Music Photographers and Concert Contracts
As a freelance photojournalist, I have a passion for news. Most of my photography centers around daily news and events, including but not limited to performances, parades, ceremonies and the-like. On less frequent occasion I also shoot political and documentary images, and for leisure I practice urban scape photography with a current interest in Dallas, Texas.
But part of my affiliation with daily news, as I said, is to photograph performances, which includes concerts, burlesque, comedians, and the list goes on. While although these ‘niches’ or, genres, do technically and are appropriately categorized in my line of work, it is rare (by the nature of historical fact) for me to photograph famous artists and large concerts, and here’s why:
As most music photographers are familiar – if even this field of photography still exists – most contracts for most artists are absolutely bogus. Take for example the most recent concert I photographed here in Dallas, Coldplay, on Friday, June 22nd. I had requested the assignment from my editor months before Coldplay came to town, and my editor graciously gave me consent to do so. The publication was cleared for access, and everything seemed great; then the contract. Coldplay’s current contract, as of late 2011, stipulates that not only do you lose your copyright as the photographer, but you also grant full reproduction and ownership rights to Coldplay to reproduce indefinitely throughout the world. Further, the images can not be reproduced outside of the publication they were cleared to appear in, and any litigation allegations shall be represented in the judicial courts of London and Wales.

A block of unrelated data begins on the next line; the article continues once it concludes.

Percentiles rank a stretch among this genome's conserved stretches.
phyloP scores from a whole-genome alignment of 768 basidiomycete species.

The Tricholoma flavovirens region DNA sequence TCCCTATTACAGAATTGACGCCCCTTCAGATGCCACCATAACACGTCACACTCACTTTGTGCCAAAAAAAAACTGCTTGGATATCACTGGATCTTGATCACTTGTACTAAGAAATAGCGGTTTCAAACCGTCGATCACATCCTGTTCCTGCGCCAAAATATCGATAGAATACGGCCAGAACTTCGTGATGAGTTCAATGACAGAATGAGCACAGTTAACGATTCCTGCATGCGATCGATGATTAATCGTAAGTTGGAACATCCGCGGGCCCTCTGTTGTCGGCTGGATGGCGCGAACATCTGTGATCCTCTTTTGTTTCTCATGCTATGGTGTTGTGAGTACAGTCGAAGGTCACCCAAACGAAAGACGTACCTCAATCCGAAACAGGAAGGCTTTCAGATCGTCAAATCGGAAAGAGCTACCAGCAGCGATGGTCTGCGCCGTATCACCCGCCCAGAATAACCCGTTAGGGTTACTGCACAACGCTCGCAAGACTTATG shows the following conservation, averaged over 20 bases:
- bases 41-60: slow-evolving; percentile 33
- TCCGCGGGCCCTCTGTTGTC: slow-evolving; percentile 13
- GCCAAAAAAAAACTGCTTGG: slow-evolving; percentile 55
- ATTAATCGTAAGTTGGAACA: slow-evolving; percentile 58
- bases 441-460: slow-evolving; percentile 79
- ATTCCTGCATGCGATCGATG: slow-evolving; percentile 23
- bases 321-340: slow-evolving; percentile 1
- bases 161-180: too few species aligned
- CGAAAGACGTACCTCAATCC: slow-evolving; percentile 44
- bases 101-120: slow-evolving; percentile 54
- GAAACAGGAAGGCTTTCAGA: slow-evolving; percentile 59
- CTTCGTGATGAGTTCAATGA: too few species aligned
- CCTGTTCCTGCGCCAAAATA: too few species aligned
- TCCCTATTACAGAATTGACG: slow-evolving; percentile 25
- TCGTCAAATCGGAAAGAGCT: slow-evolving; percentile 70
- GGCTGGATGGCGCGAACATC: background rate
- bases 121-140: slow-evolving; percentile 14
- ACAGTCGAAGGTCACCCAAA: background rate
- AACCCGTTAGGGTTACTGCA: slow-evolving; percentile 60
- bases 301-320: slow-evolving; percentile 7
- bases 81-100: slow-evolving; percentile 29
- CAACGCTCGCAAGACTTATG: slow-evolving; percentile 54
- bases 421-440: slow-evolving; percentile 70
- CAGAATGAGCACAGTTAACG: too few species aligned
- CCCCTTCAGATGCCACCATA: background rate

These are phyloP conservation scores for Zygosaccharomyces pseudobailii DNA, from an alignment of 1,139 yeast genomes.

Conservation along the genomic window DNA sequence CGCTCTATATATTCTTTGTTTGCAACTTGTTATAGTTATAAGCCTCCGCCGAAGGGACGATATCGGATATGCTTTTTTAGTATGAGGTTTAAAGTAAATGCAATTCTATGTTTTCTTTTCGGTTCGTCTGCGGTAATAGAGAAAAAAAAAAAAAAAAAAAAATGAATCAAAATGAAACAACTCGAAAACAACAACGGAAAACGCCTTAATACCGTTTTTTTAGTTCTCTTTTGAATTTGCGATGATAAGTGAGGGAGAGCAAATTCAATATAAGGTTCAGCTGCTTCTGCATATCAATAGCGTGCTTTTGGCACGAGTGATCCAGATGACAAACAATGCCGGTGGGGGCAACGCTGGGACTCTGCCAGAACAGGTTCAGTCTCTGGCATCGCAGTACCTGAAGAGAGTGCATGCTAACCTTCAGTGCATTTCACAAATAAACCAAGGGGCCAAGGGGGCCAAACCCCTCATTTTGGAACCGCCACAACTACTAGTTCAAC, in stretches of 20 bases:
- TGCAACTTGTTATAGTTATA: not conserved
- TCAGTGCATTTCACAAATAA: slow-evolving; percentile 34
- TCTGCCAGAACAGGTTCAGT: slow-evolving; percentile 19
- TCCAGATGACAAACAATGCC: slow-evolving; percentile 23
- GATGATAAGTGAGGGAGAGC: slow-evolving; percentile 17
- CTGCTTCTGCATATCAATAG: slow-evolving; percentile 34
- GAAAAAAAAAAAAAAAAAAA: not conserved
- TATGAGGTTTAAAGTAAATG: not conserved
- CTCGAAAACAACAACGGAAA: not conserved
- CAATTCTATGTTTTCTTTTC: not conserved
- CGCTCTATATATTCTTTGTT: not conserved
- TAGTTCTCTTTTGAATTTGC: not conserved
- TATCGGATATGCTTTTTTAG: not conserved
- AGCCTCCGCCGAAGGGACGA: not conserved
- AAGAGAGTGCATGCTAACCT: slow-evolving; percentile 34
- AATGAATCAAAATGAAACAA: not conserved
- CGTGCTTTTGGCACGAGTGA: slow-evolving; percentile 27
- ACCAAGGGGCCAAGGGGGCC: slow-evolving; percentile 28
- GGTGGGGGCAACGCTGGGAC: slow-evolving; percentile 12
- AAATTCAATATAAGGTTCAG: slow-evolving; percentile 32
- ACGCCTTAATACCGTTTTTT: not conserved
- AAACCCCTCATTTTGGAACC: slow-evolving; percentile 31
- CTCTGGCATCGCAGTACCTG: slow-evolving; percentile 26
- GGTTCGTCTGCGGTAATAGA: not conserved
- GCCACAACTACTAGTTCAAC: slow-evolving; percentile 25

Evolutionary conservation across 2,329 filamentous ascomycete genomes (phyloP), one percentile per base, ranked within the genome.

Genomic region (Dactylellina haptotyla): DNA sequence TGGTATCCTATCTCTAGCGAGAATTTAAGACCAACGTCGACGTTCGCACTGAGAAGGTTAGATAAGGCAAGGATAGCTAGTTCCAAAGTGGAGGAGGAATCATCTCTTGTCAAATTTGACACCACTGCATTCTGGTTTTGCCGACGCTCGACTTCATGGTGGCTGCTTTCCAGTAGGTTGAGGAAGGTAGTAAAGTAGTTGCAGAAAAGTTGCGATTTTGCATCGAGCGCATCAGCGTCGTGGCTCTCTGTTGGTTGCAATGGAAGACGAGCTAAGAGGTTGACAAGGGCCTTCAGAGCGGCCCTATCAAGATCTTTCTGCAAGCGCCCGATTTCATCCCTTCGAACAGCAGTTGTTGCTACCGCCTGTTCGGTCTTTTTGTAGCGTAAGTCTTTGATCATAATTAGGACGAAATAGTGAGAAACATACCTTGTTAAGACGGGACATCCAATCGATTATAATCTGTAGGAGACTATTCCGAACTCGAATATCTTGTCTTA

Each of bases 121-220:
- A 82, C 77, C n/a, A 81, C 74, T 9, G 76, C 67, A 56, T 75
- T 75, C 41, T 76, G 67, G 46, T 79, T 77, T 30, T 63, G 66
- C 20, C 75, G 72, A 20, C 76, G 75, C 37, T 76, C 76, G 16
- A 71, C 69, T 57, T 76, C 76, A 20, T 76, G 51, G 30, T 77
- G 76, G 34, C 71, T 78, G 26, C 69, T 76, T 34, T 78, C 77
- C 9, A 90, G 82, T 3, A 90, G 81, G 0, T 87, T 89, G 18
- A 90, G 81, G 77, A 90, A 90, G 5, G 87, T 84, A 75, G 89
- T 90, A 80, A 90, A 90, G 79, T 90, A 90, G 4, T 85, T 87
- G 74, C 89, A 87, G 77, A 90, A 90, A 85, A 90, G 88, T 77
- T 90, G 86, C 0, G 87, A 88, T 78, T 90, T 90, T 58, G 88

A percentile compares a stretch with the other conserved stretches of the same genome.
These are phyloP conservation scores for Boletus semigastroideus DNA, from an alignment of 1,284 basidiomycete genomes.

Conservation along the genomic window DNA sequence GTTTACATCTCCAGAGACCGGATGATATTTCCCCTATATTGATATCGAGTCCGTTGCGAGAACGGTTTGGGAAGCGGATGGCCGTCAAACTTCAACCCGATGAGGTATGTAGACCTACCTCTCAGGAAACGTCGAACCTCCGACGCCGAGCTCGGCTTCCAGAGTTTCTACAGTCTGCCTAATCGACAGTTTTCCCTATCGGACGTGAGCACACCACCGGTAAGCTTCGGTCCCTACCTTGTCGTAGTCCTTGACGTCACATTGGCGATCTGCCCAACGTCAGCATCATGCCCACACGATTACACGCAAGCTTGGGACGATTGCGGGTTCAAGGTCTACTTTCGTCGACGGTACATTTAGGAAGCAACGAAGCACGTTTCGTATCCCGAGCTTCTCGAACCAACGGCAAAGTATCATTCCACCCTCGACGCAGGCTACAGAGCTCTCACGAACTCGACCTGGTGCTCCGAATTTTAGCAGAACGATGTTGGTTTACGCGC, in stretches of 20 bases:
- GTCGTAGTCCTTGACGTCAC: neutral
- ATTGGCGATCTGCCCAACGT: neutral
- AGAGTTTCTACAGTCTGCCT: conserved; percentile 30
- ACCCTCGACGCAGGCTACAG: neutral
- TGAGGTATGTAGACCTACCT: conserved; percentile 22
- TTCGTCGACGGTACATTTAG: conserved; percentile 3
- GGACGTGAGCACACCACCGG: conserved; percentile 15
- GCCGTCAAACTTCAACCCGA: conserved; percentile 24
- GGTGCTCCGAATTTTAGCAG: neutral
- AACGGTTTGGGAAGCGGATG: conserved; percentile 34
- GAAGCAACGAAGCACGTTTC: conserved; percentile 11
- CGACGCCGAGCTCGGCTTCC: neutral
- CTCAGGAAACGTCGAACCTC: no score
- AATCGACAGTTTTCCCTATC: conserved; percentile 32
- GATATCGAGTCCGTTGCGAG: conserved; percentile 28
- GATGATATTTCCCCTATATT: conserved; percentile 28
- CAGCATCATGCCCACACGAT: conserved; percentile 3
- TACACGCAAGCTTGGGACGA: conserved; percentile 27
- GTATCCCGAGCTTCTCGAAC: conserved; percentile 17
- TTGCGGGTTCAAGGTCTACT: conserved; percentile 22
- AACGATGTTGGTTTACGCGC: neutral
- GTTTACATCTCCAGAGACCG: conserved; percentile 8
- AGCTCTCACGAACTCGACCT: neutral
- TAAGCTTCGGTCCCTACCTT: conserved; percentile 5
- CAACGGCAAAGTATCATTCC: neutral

Lady Gaga, the last concert I photographed before Coldplay, had a similar contract, and Nicki Minaj, who I’ll photograph on July 29th, will probably also have a similar contract. So I’m curious, what are all the other music photographers doing?
Understand that I’m not looking to profit off of these artists, but I would like to reproduce the images in my own portfolio to highlight my capabilities and competency as as a practicing professional. What’s more; I find it ironic that the music industry marches with this flag of advocacy, suing anyone they can who’s found guilty of violating music copyright laws, but when it comes to my art as a photographer – and my copyrights – it’s as if somehow things are reversed, that the music industry is the entity stealing from me.
How do you feel about concert contracts, the music industry, and copyright violation? Post your comments below.